Logical Fallacies

Social Problems Angie Andriot

What is an argument?
n

A premise used to establish a conclusion
• Facts to support a case • Objective versus subjective conditions

n

DEDUCTIVE arguments
• General to specific • Laws, rules, principles

n

INDUCTIVE arguments
• Specific to general • Experience, observation

Let’s apply this to Gender…

All the girls I know like pink
  

Pink is a girl color
 

Jill will like pink Jack won’t like pink

What are logical fallacies?
n

A fallacy is an error of reasoning
• This differs from a factual error • The premise does not establish the conclusion

n

Formal (deductive) Fallacies
• Valid: All x are y, z is x, therefore z is y • Invalid: All x are y, z is y, therefore z is x

n

Informal (inductive) Fallacies
• Strong: Every documented x is y, therefore all x are y • Weak: Every x I’ve ever seen is y, therefore all x are y

X = girls, y = like pink/don’t like pink, z = specific girl or boy

Types of Fallacies
n

n

n

There are lots of different ways to break the fallacies down into subtypes I’m going to go with a method that makes sense to me It’s best represented by this website, if you’re interested in further info

Fallacies of Distraction, or “Look! A Monkey”
n

Illegitimate use of a logical operator
• The Complex Question
n

Conjunction (“and”) Disjunction (“or”) Conditional (“if-then”) Negation (“not”)

• The False Dilemma
n

• The Slippery Slope
n

• The Argument from Ignorance
n

The Complex Question
n

A loaded question - the writer joins two issues together and asks the reader to treat them as one.
• Have you stopped beating your wife? • Do you support freedom and the right to bear arms? • “Pro-life” versus “Pro-choice”

Identify the two propositions illegitimately conjoined and show that believing one does not mean that you have to believe the other.

The False Dilemma
n

Two options are given while a third is ignored
• Constraining answer choices • “Black and White” reasoning

n

You are either with me or against me
• Actually, I couldn’t care less either way

Religion is necessary because otherwise there’d be no morality Identify the options given and show (with an example) that there is an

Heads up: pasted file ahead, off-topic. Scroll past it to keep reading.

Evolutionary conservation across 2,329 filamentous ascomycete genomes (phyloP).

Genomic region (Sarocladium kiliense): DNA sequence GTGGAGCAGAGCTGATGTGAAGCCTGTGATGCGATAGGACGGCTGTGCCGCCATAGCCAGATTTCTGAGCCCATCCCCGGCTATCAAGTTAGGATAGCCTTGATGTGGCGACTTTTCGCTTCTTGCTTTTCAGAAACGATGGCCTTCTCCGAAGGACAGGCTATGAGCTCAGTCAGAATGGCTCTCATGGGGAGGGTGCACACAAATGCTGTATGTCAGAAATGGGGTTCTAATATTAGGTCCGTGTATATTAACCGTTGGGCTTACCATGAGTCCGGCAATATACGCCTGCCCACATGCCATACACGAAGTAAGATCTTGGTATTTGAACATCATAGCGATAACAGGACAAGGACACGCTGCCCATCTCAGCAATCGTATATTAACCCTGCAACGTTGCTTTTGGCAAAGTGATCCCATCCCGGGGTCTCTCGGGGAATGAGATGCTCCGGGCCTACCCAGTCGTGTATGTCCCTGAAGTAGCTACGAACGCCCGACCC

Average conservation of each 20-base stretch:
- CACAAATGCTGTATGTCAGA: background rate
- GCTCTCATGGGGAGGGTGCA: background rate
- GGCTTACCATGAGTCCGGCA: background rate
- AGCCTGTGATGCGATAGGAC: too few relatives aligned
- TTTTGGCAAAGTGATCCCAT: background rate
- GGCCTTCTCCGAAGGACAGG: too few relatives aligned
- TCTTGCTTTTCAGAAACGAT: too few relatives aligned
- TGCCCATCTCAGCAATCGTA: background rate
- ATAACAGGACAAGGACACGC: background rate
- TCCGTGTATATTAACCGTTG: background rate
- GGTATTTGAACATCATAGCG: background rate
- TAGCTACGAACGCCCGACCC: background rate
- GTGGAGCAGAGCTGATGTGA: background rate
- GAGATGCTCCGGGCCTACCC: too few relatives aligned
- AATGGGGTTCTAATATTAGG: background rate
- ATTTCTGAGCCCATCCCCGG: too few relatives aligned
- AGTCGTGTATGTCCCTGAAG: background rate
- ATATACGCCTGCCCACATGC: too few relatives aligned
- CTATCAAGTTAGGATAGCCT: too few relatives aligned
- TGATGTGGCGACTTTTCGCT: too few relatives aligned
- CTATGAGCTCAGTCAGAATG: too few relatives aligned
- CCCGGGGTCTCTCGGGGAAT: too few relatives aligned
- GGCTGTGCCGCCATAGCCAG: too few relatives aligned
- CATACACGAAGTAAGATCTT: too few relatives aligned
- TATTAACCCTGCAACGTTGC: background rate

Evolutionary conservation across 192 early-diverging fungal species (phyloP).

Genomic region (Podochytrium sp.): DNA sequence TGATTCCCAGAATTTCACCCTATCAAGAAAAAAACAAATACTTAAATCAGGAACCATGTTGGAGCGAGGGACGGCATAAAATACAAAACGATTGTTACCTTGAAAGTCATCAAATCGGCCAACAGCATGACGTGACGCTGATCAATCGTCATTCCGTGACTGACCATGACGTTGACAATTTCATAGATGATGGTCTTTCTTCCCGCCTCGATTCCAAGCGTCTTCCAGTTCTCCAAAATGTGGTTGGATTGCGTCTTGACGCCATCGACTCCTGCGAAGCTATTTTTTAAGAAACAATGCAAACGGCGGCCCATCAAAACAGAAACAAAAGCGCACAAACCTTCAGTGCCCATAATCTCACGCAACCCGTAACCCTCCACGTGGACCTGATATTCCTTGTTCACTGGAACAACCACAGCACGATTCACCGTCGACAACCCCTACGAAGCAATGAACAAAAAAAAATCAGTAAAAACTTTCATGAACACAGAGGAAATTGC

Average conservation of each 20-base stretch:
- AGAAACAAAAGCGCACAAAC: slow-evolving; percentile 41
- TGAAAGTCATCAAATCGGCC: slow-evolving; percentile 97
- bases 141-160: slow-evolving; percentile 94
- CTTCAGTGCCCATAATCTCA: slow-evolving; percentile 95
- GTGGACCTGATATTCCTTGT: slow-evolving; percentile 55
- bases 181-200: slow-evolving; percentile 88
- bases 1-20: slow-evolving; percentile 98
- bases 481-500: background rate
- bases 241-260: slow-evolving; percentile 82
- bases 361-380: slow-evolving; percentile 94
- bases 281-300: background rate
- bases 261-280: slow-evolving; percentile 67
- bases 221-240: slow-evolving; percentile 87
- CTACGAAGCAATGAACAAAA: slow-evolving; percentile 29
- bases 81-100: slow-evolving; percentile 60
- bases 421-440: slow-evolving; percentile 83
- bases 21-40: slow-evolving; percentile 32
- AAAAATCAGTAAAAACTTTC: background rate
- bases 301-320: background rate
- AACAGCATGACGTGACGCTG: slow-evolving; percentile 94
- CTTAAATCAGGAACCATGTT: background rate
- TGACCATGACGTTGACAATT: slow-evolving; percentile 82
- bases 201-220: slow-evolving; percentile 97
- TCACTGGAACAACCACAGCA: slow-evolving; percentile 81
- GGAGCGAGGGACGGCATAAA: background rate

n

additional option.

The Slippery Slope

If this is allowed to happen, a series of increasingly unacceptable events will result. So we shouldn’t do it.

(1) If we allow gays to marry, next thing you know we’ll be allowing people to marry their sisters, children, and pets  (2) People should not be allowed to marry their pets  Therefore:  Identify (3) Gays shouldn’t be identify the final event in the the proposition being refuted and allowed to marry
series of events. Then show that this final event need not occur.

Argument from Ignorance
n

We haven’t proven it to be false, therefore it must be true
• Or conversely, we haven’t proven it to be true, therefore it must be false

n

Falsifiability, burden of proof
• Russel’s teapot, invisible pink unicorns

n

The absence of proof does not prove anything

• proposition in no alibi, clearly you did it! Identify theYou have question. Argue that it may be true/false even though we don't know whether it is or isn't.

Inductive Fallacies
n n

n

Inductive reasoning is not, in and of itself, fallacious Good inductions are ones in which the sample is similar to the population, and for which the support is strong Inductive Fallacies include:
• • • • • Hasty Generalizations Unrepresentative Sample False Analogies Slothful Induction Fallacy of Exclusion

n

Hasty Generalizations
n

Drawing a general rule from too small a sample or a single, perhaps atypical, case

• Jews are manipulative. I know; my ex is one. • I asked six of my friends what they thought of the new spending restraints and they agreed it is a Identify the size of theidea. and the size of the population, then show good sample